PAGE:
10 Best Places to Visit When Travelling in Kyoto, Japan
Kyoto, the ancient capital of Japan from 794 to 1868, is Japan’s most popular tourist destination.
Impressive shrines, temples, and other historic structures were built here during the time it was serving as the seat of political power in the country.
Many of Kyoto’s ancient structures have been well-preserved, drawing in all year round millions of local and foreign tourists who want to have a feel of Japan’s glorious past.
No less than the UNESCO or the United Nations United Nations Educational, Scientific and Cultural Organization recognizes the superb beauty of Kyoto.
It declared many of the city’s ancient structures as cultural world heritage sites.
Even the United States recognized the matchless beauty of the city, dropping it from the list of cities that were supposed to be bombed during World War II.
While there are many tourist spots in Kyoto, below is a list of the ten best places to visit when travelling Japan’s ancient capital and most famous sightseeing place.
A Buddhist temple with a large, elevated, wooden veranda from which tourists can have a sweeping view of Kyoto is Kiyomizudera or Pure Water Temple.
It was originally built in 780 on a Kyoto hillside where the leaves explode in the beautiful colors of orange, red, gold, and chocolate brown during autumn.
This celebrated Japanese temple was designated as a UNESCO World Heritage Site for its exquisiteness and historical importance to the Japanese people and the Buddhist religion.
Once a retirement villa of a powerful shogun, Kinkakuji is now a Zen temple of striking gold color.
It serenely stands in a pond within a Japanese-style garden.
Aptly called the Golden Pavilion, Kinkakuji exudes the fine taste for good living of aristocrats who lived in Kyoto’s ancient past.
Each of its three floors exhibits three different styles for Japanese palaces, samurai residences, and Chinese Zen halls.
Kinkakuji’s roof is decked with a golden phoenix and its interior is used as storehouse of Buddha statues.
3. Fushimi Inari Shrine
A major and notable Shinto shrine located in Kyoto is the Fushimi Inari Shrine, world famous for its crimson torii or shrine gate that leads to the trail of the hallowed Mount Inari.
Inari is the Shinto god for rice, an important food for nourishment in Japan.
Inari’s messengers, the foxes, are likewise venerated in the shrine, with several fox statues built across the shrine grounds.
The Fushimi Inari Shrine is quite dated.
It has existed in Kyoto long before the city was declared Japan’s capital in 794.
4. Nijo Castle
Another UNESCO World Heritage Site located in Kyoto is the Nijo Castle, a former imperial residence in Japan and the old Kyoto villa of Tokugawa Ieyasu, regarded as Japan’s Edo Era founder and first shogun.
Nijo Castle is the foremost example of Japan’s castle architecture during its historic feudal period.
It has three important areas – Honmaru or the major layer of defense, Ninomaru or the minor layer of defense, and the gardens surrounding Honmaru and Ninomaru.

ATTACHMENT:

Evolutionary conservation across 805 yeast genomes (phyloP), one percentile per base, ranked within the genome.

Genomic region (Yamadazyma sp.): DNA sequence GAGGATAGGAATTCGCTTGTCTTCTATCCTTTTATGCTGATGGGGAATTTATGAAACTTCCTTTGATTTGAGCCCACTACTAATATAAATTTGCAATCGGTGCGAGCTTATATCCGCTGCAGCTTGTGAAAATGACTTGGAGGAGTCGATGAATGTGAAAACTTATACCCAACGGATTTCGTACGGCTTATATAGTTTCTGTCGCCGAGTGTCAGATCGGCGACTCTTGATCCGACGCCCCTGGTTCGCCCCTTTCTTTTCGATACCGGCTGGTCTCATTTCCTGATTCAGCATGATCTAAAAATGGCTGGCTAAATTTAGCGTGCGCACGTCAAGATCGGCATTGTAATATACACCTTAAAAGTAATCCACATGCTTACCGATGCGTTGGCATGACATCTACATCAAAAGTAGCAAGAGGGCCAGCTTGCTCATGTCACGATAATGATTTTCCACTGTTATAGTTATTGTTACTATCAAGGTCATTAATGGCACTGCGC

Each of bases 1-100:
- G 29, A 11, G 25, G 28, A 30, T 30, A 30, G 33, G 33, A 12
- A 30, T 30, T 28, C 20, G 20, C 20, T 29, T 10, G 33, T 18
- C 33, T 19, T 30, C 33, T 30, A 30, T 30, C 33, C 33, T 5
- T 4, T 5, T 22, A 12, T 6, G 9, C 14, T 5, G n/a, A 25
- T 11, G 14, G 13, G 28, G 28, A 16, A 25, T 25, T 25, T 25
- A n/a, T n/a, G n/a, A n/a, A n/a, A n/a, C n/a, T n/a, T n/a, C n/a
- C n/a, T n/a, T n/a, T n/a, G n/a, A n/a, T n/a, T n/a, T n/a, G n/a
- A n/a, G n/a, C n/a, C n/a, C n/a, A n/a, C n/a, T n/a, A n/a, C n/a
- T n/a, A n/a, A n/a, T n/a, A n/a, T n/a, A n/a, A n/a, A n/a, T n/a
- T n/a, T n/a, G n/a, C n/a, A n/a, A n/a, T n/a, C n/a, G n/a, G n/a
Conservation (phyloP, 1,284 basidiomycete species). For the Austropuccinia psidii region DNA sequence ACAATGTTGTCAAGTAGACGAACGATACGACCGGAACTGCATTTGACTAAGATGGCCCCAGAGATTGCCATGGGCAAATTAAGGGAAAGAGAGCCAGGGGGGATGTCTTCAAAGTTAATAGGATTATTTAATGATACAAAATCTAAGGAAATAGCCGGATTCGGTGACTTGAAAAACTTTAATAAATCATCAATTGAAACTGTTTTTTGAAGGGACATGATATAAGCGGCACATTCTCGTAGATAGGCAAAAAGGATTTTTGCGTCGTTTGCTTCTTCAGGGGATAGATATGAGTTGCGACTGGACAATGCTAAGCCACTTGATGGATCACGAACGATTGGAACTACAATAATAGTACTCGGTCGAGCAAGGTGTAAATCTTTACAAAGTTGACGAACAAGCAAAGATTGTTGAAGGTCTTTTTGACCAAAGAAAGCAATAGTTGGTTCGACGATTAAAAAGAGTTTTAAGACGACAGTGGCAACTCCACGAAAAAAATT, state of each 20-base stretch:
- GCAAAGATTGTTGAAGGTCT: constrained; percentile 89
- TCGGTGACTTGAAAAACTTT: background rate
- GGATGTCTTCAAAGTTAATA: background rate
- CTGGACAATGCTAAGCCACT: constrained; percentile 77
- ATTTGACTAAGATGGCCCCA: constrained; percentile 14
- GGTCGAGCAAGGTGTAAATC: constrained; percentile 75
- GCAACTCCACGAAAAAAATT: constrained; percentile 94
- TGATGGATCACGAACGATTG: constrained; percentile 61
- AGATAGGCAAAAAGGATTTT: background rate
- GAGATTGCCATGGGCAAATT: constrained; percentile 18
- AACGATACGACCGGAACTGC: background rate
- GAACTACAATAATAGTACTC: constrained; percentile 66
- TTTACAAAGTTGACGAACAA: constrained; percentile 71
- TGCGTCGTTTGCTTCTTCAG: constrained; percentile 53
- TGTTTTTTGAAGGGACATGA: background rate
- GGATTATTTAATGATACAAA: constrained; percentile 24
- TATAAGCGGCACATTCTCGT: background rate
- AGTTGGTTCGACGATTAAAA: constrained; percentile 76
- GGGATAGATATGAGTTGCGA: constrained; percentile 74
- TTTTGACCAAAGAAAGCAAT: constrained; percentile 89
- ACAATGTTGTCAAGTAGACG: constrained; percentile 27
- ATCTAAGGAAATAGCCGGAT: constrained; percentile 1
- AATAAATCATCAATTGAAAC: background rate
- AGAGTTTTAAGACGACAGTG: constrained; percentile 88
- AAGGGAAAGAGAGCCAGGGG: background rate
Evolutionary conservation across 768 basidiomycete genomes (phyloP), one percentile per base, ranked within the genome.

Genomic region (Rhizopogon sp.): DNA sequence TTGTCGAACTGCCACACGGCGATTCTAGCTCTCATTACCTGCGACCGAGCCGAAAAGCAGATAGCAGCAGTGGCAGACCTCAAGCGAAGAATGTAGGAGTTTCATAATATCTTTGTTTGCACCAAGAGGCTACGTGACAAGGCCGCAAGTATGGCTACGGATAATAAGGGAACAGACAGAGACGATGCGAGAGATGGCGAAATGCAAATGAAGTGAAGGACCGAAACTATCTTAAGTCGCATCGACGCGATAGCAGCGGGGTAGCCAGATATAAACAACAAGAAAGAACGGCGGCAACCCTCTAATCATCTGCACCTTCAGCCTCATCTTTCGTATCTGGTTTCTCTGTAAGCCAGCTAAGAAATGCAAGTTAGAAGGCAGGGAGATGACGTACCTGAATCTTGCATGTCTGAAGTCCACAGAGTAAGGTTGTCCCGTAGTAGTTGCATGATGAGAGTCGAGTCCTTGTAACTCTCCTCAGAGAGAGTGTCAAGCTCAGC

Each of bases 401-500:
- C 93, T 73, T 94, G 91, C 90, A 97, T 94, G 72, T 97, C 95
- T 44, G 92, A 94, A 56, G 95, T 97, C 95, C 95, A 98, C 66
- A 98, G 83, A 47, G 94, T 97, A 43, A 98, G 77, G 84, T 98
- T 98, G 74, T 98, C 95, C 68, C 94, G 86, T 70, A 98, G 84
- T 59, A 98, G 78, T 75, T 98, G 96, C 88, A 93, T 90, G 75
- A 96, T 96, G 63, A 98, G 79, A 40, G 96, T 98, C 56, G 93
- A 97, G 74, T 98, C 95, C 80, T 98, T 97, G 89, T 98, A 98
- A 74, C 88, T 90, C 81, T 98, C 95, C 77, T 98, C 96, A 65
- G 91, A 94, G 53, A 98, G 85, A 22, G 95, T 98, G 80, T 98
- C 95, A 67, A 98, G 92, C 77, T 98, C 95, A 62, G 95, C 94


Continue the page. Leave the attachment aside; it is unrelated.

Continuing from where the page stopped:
It is fortified on all sides, with thick stone walls and entrenched moats.
With its narrow and paved streets, wooden buildings, as well as old-fashioned and charming shops, Higashiyama in Kyoto is a historic district ideal for experiencing the city’s glorious past.
Higashiyama has attracted pilgrims and curious visitors for many generations now and has served as an enticing stopover for people travelling between Kiyomizudera and the Yasaka Shrine.
Interestingly, its shops sell local and time-honored specialties like pickles, pottery and sweets.
An amazing temple in Kyoto that has an awesome sight is the Sanjusangendo, which has 1,001 statues of the goddess of mercy Kannon.
Originally built in 1164, Sanjusangendo has a stretched wooden structure that measures about 120 meters.
In this structure, statues of the multiple-armed and multiple-headed Kannon line every side, with each statue believed to lift mankind from grief and agony.
Inspired by the Golden Pavilion or Kinkakuji, the Ginkakuji or Silver Pavilion was originally built in 1482 as a retirement villa fit for shogun Ashikaga Yoshimasa.
The villa was patterned after the shogun’s grandfather’s retirement villa Kinkakuji.
Because he was passionate about arts, Ashikaga Yoshimasa made his villa a center of Japanese arts.
The now Zen temple Ginkakuji was a stage for popular Japanese tea ceremonies and noh theaters.
8. Shugakuin Villa
A picturesque imperial villa in Japan is the Shugakuin Villa, built between 1655 and 1659 by then Emperor Gomizuno.
It features a total of three villas, gardens, and buildings – all made in old Japanese architecture and designs.
The beauty of the villa extends to its surrounding farmlands where farmers continually toil and work the soil the traditional Japanese way.
9. Kokedera or Saihoji
A part of Kyoto’s protected places included in the list of UNESCO World Heritage Sites, Kokedera or Saihoji is popularly known as the Moss Temple, an allusion to the temple’s gardens where about 120 varieties of moss thrive.
Originally built as a villa for a prince, Kokedera served as a Shinto shrine before being transformed into a Buddhist temple in 1339.
10. Katsura Villa
Another imperial villa that is of outstanding beauty is the Katsura Villa.
This villa has scenic a garden landscape and traditional Japanese architecture.
This Japanese villa in Kyoto’s original appearance when it was first constructed in 1645 is largely the same as it is now.
Copyright © 2012 Kerlyn Bautista
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